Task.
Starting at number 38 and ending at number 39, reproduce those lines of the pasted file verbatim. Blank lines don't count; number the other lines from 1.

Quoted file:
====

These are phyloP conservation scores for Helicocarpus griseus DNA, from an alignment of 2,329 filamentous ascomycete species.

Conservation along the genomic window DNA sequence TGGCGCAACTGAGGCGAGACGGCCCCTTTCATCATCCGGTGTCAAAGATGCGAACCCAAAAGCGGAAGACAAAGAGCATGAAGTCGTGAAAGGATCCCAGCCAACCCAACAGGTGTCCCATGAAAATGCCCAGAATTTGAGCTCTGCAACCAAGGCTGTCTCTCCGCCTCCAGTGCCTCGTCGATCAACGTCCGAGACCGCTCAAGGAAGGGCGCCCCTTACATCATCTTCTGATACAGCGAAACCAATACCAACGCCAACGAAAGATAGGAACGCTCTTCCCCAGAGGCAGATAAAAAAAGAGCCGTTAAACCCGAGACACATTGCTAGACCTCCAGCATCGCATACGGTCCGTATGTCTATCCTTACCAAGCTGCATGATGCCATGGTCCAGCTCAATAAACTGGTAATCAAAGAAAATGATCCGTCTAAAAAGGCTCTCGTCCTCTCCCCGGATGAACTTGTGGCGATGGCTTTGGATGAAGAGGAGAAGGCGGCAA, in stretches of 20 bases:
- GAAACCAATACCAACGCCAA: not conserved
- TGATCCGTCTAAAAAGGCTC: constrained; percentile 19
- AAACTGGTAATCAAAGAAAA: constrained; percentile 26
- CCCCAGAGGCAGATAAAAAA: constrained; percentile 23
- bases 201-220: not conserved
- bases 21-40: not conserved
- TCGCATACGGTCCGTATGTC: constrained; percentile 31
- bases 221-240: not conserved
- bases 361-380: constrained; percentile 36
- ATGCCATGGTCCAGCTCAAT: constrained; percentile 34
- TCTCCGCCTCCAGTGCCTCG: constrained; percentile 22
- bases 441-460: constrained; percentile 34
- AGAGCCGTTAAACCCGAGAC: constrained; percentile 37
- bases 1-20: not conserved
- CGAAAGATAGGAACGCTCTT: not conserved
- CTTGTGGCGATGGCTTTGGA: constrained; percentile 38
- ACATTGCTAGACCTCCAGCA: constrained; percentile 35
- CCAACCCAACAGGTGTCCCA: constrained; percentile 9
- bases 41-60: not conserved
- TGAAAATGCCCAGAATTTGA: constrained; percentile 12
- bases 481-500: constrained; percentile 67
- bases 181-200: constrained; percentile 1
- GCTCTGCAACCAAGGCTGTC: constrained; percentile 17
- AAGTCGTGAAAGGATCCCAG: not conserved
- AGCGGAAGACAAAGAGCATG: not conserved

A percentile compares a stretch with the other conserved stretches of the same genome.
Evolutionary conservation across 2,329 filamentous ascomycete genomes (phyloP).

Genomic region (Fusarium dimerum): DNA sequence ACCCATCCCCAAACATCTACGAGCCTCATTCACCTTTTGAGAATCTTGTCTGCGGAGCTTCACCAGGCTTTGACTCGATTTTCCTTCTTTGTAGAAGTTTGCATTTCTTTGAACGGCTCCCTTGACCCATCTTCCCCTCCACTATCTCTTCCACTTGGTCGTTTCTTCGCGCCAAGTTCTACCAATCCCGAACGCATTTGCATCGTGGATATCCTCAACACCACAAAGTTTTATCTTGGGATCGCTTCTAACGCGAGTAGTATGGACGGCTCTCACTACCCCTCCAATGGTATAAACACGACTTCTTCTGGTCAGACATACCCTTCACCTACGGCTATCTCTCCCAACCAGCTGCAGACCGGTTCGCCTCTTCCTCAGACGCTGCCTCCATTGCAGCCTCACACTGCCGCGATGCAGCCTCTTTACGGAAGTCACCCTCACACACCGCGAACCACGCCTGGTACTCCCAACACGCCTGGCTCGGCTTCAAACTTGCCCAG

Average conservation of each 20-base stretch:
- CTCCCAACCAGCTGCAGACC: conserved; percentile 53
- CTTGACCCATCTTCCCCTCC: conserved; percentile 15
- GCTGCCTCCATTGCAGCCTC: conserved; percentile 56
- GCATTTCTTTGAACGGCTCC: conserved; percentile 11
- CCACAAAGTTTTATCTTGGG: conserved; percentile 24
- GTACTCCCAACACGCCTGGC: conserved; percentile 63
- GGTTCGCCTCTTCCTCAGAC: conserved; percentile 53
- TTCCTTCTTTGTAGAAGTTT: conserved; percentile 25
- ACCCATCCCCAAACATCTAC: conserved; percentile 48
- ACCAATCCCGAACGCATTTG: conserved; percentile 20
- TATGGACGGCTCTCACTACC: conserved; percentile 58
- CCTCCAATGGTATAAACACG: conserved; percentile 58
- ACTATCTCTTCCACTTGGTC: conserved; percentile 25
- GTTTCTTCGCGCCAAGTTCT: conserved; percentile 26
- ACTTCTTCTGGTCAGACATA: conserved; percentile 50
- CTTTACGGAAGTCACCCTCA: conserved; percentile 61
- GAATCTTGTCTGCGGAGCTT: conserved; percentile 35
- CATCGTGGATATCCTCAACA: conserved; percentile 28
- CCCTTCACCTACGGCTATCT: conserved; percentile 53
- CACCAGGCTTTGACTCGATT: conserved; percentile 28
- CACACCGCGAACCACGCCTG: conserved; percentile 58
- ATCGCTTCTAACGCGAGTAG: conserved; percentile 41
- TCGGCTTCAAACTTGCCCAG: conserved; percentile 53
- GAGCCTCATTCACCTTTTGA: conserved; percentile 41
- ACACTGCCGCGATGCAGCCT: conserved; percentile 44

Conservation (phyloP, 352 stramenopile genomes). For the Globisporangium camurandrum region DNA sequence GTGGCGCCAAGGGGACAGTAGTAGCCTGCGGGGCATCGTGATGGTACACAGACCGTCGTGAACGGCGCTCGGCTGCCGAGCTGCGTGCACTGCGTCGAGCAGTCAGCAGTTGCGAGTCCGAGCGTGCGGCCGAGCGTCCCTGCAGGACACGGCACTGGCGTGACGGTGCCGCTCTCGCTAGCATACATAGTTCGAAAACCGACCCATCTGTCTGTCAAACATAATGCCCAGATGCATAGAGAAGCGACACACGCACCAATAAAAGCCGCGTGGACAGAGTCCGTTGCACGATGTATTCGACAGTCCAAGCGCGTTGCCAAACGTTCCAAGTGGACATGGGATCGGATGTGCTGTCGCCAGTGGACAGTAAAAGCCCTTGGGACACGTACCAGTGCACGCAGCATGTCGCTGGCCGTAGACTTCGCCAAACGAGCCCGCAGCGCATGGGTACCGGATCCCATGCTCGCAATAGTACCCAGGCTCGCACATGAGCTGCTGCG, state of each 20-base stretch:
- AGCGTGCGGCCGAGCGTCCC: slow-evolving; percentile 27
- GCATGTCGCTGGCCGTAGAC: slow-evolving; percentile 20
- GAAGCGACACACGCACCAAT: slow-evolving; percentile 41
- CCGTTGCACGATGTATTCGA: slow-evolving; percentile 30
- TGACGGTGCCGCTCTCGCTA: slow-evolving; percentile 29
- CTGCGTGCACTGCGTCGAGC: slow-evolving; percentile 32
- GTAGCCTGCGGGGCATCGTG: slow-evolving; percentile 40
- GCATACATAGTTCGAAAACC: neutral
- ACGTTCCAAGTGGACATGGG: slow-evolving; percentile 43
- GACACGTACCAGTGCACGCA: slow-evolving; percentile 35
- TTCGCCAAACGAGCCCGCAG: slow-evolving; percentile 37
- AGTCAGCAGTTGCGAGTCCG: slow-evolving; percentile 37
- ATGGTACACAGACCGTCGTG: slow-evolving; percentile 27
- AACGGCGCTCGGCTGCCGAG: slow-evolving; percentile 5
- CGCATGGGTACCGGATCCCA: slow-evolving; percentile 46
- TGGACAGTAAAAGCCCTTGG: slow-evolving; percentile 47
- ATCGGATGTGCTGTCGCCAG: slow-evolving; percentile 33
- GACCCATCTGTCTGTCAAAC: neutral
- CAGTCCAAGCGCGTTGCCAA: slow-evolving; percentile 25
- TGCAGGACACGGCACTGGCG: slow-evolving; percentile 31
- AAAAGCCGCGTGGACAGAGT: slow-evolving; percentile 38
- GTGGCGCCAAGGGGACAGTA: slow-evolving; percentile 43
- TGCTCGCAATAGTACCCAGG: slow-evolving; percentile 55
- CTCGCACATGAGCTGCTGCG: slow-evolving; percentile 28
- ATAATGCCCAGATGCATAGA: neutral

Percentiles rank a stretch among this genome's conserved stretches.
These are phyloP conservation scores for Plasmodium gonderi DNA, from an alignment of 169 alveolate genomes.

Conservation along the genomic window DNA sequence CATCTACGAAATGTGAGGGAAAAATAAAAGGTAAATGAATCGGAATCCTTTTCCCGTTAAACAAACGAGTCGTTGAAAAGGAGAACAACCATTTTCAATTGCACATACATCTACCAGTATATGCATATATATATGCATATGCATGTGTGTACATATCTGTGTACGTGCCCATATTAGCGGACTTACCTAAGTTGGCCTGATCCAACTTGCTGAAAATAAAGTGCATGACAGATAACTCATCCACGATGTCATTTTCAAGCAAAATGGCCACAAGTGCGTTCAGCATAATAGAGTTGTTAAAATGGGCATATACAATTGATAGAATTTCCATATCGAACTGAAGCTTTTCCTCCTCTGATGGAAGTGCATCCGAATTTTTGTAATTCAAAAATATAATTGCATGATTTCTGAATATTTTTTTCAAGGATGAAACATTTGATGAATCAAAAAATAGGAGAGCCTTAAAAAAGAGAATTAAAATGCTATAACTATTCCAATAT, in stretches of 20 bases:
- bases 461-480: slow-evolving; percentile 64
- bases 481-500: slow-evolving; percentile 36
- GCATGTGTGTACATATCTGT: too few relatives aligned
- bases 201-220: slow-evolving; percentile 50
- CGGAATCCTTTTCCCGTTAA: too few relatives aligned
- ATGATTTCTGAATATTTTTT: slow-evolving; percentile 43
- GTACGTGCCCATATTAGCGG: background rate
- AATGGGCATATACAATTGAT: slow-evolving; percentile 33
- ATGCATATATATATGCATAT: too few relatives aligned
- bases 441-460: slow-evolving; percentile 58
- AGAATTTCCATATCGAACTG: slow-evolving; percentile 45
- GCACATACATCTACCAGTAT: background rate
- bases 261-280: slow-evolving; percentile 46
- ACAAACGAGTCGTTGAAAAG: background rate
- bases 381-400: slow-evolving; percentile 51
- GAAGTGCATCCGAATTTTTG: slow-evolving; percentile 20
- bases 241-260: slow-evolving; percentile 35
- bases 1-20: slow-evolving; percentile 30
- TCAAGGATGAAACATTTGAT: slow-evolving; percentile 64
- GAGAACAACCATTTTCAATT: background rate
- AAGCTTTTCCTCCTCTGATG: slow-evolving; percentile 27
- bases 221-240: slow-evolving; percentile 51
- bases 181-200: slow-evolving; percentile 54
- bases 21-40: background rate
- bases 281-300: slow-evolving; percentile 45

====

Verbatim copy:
- GGTTCGCCTCTTCCTCAGAC: conserved; percentile 53
- TTCCTTCTTTGTAGAAGTTT: conserved; percentile 25